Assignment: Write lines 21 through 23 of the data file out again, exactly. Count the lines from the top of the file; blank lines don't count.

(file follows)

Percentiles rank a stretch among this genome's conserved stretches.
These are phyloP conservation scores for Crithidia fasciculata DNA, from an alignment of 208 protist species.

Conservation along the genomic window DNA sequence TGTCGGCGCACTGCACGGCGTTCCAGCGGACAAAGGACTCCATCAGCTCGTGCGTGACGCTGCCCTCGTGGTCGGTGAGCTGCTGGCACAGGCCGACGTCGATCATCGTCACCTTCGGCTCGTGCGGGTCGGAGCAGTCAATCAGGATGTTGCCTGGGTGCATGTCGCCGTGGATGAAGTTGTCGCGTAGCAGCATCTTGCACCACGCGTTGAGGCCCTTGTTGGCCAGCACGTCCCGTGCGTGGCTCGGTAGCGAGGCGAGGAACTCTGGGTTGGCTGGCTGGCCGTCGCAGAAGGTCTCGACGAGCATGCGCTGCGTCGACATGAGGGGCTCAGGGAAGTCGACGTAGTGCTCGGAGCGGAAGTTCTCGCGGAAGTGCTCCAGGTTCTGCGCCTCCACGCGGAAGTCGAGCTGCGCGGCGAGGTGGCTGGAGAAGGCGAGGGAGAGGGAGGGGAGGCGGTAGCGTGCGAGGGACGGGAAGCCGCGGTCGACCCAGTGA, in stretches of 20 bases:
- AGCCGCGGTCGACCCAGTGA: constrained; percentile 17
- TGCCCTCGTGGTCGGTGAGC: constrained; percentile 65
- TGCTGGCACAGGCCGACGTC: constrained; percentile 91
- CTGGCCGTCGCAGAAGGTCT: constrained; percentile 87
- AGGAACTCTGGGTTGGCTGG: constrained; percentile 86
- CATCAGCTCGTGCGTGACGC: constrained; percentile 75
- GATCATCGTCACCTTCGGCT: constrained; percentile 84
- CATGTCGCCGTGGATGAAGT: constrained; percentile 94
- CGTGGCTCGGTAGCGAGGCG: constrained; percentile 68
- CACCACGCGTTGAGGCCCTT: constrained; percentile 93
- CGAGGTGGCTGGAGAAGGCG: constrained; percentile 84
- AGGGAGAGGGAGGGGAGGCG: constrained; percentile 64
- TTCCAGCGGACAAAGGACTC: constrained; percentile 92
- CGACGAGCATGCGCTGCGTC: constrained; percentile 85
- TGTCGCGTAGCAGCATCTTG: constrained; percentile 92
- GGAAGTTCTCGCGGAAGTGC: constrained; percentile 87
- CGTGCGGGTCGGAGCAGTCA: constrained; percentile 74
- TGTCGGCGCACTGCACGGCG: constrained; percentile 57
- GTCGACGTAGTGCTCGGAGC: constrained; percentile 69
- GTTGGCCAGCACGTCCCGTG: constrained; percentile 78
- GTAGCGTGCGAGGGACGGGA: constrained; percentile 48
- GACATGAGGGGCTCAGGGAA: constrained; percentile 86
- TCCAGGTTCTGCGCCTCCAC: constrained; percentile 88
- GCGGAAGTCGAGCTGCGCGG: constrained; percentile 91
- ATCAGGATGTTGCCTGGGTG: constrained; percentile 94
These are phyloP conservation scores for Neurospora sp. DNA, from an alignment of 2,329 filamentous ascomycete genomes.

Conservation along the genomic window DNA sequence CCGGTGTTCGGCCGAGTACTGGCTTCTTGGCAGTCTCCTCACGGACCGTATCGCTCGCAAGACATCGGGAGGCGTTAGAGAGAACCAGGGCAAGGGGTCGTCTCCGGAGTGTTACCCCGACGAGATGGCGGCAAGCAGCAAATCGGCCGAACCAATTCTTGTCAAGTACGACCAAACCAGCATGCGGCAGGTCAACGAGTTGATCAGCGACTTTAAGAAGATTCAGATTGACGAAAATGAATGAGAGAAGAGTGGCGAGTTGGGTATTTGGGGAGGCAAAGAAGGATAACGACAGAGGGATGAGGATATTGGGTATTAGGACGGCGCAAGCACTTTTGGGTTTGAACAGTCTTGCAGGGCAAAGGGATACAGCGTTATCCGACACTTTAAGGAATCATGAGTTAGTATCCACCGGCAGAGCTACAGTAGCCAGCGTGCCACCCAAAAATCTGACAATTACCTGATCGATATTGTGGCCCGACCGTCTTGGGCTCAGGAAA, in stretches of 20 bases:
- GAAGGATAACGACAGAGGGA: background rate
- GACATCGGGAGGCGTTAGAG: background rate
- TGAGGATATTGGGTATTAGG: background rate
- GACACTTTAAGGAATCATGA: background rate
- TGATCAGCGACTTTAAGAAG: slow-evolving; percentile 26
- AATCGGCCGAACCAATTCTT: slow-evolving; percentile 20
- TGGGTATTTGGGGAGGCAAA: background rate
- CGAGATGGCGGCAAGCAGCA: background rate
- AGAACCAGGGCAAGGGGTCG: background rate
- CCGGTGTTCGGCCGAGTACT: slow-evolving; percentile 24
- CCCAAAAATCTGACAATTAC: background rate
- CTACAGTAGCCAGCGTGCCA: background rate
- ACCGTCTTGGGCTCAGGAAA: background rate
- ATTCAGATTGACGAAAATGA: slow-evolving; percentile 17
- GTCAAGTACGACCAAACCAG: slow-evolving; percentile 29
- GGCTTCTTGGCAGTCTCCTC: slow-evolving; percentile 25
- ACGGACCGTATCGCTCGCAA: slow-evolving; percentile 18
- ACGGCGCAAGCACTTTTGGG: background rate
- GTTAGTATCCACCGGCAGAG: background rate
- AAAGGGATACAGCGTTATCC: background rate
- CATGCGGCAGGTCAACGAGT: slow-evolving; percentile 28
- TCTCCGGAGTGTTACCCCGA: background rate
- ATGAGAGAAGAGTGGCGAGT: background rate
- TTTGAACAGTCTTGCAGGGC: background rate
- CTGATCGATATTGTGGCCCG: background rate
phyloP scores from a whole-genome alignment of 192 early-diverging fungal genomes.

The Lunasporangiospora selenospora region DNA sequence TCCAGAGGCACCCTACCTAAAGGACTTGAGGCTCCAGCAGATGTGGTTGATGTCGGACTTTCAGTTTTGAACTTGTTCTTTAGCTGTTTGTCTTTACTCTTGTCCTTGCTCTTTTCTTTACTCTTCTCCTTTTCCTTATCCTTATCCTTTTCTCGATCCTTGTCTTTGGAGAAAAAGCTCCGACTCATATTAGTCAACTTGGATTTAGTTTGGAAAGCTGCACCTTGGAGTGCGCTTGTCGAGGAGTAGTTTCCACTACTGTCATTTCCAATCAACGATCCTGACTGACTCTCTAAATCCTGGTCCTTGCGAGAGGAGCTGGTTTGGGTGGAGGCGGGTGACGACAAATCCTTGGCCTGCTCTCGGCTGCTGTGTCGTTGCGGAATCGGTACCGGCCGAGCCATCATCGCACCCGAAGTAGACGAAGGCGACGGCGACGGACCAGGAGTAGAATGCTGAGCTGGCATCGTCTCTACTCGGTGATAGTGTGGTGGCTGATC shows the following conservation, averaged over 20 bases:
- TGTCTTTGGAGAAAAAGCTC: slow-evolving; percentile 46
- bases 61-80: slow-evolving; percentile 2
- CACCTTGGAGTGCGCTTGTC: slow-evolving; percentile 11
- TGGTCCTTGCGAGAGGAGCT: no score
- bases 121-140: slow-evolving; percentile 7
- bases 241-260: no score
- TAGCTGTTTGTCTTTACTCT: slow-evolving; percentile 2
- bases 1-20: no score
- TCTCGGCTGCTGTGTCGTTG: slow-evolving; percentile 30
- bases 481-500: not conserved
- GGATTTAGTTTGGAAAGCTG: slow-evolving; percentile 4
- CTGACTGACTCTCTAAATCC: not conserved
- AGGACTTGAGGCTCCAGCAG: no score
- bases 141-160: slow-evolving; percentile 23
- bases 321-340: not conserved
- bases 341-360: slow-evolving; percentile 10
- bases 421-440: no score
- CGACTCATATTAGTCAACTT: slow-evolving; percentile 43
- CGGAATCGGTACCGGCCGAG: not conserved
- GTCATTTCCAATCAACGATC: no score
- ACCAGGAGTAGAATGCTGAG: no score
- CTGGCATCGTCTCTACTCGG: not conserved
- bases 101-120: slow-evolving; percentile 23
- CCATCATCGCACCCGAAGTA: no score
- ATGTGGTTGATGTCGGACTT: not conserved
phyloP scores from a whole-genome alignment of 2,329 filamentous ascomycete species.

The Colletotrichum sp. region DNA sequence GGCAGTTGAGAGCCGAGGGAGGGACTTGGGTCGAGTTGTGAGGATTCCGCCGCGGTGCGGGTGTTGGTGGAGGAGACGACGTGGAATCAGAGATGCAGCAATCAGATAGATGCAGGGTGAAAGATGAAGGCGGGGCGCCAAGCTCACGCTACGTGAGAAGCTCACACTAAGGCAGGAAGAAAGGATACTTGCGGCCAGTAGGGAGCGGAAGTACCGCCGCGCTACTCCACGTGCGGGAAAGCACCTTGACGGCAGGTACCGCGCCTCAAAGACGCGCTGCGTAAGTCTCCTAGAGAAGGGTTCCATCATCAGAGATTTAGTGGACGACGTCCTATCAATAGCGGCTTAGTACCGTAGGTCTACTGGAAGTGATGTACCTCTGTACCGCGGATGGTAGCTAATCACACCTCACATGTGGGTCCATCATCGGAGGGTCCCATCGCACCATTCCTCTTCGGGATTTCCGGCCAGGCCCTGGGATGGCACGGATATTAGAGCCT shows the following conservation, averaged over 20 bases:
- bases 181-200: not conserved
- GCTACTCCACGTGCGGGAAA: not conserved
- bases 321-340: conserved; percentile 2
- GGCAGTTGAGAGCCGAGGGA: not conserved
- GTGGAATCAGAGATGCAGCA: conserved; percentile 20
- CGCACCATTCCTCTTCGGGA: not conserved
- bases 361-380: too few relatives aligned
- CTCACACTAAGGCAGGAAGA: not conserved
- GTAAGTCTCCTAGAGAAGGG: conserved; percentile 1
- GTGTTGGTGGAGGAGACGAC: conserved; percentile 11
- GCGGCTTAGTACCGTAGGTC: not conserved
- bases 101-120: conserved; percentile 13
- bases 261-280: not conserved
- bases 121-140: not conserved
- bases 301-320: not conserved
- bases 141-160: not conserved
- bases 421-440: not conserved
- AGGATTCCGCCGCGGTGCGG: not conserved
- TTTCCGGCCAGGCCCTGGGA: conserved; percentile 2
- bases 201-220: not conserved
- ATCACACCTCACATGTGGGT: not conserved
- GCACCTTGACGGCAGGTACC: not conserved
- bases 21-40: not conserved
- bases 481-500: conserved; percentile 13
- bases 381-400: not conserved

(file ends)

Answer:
- TGTCGGCGCACTGCACGGCG: constrained; percentile 57
- GTCGACGTAGTGCTCGGAGC: constrained; percentile 69
- GTTGGCCAGCACGTCCCGTG: constrained; percentile 78